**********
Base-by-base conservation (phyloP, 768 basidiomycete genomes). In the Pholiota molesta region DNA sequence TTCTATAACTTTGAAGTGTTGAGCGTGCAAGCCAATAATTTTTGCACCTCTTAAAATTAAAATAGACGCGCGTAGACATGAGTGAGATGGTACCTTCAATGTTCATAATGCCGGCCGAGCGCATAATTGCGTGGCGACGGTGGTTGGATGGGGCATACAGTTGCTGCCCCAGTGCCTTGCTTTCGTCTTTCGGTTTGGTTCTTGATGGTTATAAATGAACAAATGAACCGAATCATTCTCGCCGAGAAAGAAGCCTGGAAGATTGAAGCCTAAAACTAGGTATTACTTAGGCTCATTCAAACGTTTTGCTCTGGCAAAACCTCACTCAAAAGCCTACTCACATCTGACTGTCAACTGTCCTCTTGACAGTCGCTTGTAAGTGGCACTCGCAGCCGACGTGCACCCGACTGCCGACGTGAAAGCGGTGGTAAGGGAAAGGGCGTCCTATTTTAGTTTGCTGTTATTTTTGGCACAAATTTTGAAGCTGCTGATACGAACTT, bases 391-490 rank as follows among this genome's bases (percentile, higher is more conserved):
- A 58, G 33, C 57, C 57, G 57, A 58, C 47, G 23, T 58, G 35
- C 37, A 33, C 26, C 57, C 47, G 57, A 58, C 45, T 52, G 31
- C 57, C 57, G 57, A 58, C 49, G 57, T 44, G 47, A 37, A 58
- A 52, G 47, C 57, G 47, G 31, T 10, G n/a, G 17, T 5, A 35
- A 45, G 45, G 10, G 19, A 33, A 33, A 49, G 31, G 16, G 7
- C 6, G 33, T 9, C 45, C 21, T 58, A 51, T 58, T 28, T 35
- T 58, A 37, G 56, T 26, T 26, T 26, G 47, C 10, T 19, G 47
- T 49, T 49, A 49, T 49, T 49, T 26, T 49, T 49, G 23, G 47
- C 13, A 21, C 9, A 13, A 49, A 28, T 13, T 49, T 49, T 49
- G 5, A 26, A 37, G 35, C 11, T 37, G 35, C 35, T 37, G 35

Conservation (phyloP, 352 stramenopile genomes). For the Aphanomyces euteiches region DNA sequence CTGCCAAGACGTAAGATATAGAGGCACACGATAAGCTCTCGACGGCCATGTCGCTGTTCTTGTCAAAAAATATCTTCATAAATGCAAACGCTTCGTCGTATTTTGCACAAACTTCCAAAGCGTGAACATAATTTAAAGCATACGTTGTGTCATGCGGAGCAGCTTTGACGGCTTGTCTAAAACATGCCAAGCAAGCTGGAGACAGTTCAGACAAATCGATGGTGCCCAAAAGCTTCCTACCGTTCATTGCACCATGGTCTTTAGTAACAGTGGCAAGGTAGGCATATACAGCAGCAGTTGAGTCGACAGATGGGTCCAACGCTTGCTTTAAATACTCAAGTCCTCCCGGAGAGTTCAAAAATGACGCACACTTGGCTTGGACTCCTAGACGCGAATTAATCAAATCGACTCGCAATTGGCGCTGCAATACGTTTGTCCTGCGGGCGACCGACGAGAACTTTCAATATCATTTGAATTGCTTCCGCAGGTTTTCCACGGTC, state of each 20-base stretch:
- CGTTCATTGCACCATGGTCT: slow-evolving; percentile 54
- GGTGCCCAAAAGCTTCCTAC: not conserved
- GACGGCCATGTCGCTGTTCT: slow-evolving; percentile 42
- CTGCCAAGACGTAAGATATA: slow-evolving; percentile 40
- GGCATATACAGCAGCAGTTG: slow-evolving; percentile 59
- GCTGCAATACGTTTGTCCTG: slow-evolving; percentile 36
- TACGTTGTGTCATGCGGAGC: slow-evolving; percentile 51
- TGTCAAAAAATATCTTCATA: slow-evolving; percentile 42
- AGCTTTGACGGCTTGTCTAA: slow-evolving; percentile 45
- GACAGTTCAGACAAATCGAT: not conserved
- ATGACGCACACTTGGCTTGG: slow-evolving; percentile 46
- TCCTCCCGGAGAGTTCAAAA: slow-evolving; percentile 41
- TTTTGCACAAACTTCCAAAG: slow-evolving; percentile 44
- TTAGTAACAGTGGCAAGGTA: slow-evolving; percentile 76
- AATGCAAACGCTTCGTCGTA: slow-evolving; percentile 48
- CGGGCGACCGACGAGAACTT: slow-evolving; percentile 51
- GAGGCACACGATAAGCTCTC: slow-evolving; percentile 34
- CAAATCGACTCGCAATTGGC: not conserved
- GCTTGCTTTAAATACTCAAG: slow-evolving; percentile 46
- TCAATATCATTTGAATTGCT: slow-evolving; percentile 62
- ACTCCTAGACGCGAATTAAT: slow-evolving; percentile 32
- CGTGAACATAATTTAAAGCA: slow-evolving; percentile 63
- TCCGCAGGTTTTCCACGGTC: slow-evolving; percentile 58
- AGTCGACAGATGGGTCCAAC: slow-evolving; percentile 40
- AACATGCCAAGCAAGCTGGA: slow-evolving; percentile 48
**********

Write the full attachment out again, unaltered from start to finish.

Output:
Base-by-base conservation (phyloP, 768 basidiomycete genomes). In the Pholiota molesta region DNA sequence TTCTATAACTTTGAAGTGTTGAGCGTGCAAGCCAATAATTTTTGCACCTCTTAAAATTAAAATAGACGCGCGTAGACATGAGTGAGATGGTACCTTCAATGTTCATAATGCCGGCCGAGCGCATAATTGCGTGGCGACGGTGGTTGGATGGGGCATACAGTTGCTGCCCCAGTGCCTTGCTTTCGTCTTTCGGTTTGGTTCTTGATGGTTATAAATGAACAAATGAACCGAATCATTCTCGCCGAGAAAGAAGCCTGGAAGATTGAAGCCTAAAACTAGGTATTACTTAGGCTCATTCAAACGTTTTGCTCTGGCAAAACCTCACTCAAAAGCCTACTCACATCTGACTGTCAACTGTCCTCTTGACAGTCGCTTGTAAGTGGCACTCGCAGCCGACGTGCACCCGACTGCCGACGTGAAAGCGGTGGTAAGGGAAAGGGCGTCCTATTTTAGTTTGCTGTTATTTTTGGCACAAATTTTGAAGCTGCTGATACGAACTT, bases 391-490 rank as follows among this genome's bases (percentile, higher is more conserved):
- A 58, G 33, C 57, C 57, G 57, A 58, C 47, G 23, T 58, G 35
- C 37, A 33, C 26, C 57, C 47, G 57, A 58, C 45, T 52, G 31
- C 57, C 57, G 57, A 58, C 49, G 57, T 44, G 47, A 37, A 58
- A 52, G 47, C 57, G 47, G 31, T 10, G n/a, G 17, T 5, A 35
- A 45, G 45, G 10, G 19, A 33, A 33, A 49, G 31, G 16, G 7
- C 6, G 33, T 9, C 45, C 21, T 58, A 51, T 58, T 28, T 35
- T 58, A 37, G 56, T 26, T 26, T 26, G 47, C 10, T 19, G 47
- T 49, T 49, A 49, T 49, T 49, T 26, T 49, T 49, G 23, G 47
- C 13, A 21, C 9, A 13, A 49, A 28, T 13, T 49, T 49, T 49
- G 5, A 26, A 37, G 35, C 11, T 37, G 35, C 35, T 37, G 35

Conservation (phyloP, 352 stramenopile genomes). For the Aphanomyces euteiches region DNA sequence CTGCCAAGACGTAAGATATAGAGGCACACGATAAGCTCTCGACGGCCATGTCGCTGTTCTTGTCAAAAAATATCTTCATAAATGCAAACGCTTCGTCGTATTTTGCACAAACTTCCAAAGCGTGAACATAATTTAAAGCATACGTTGTGTCATGCGGAGCAGCTTTGACGGCTTGTCTAAAACATGCCAAGCAAGCTGGAGACAGTTCAGACAAATCGATGGTGCCCAAAAGCTTCCTACCGTTCATTGCACCATGGTCTTTAGTAACAGTGGCAAGGTAGGCATATACAGCAGCAGTTGAGTCGACAGATGGGTCCAACGCTTGCTTTAAATACTCAAGTCCTCCCGGAGAGTTCAAAAATGACGCACACTTGGCTTGGACTCCTAGACGCGAATTAATCAAATCGACTCGCAATTGGCGCTGCAATACGTTTGTCCTGCGGGCGACCGACGAGAACTTTCAATATCATTTGAATTGCTTCCGCAGGTTTTCCACGGTC, state of each 20-base stretch:
- CGTTCATTGCACCATGGTCT: slow-evolving; percentile 54
- GGTGCCCAAAAGCTTCCTAC: not conserved
- GACGGCCATGTCGCTGTTCT: slow-evolving; percentile 42
- CTGCCAAGACGTAAGATATA: slow-evolving; percentile 40
- GGCATATACAGCAGCAGTTG: slow-evolving; percentile 59
- GCTGCAATACGTTTGTCCTG: slow-evolving; percentile 36
- TACGTTGTGTCATGCGGAGC: slow-evolving; percentile 51
- TGTCAAAAAATATCTTCATA: slow-evolving; percentile 42
- AGCTTTGACGGCTTGTCTAA: slow-evolving; percentile 45
- GACAGTTCAGACAAATCGAT: not conserved
- ATGACGCACACTTGGCTTGG: slow-evolving; percentile 46
- TCCTCCCGGAGAGTTCAAAA: slow-evolving; percentile 41
- TTTTGCACAAACTTCCAAAG: slow-evolving; percentile 44
- TTAGTAACAGTGGCAAGGTA: slow-evolving; percentile 76
- AATGCAAACGCTTCGTCGTA: slow-evolving; percentile 48
- CGGGCGACCGACGAGAACTT: slow-evolving; percentile 51
- GAGGCACACGATAAGCTCTC: slow-evolving; percentile 34
- CAAATCGACTCGCAATTGGC: not conserved
- GCTTGCTTTAAATACTCAAG: slow-evolving; percentile 46
- TCAATATCATTTGAATTGCT: slow-evolving; percentile 62
- ACTCCTAGACGCGAATTAAT: slow-evolving; percentile 32
- CGTGAACATAATTTAAAGCA: slow-evolving; percentile 63
- TCCGCAGGTTTTCCACGGTC: slow-evolving; percentile 58
- AGTCGACAGATGGGTCCAAC: slow-evolving; percentile 40
- AACATGCCAAGCAAGCTGGA: slow-evolving; percentile 48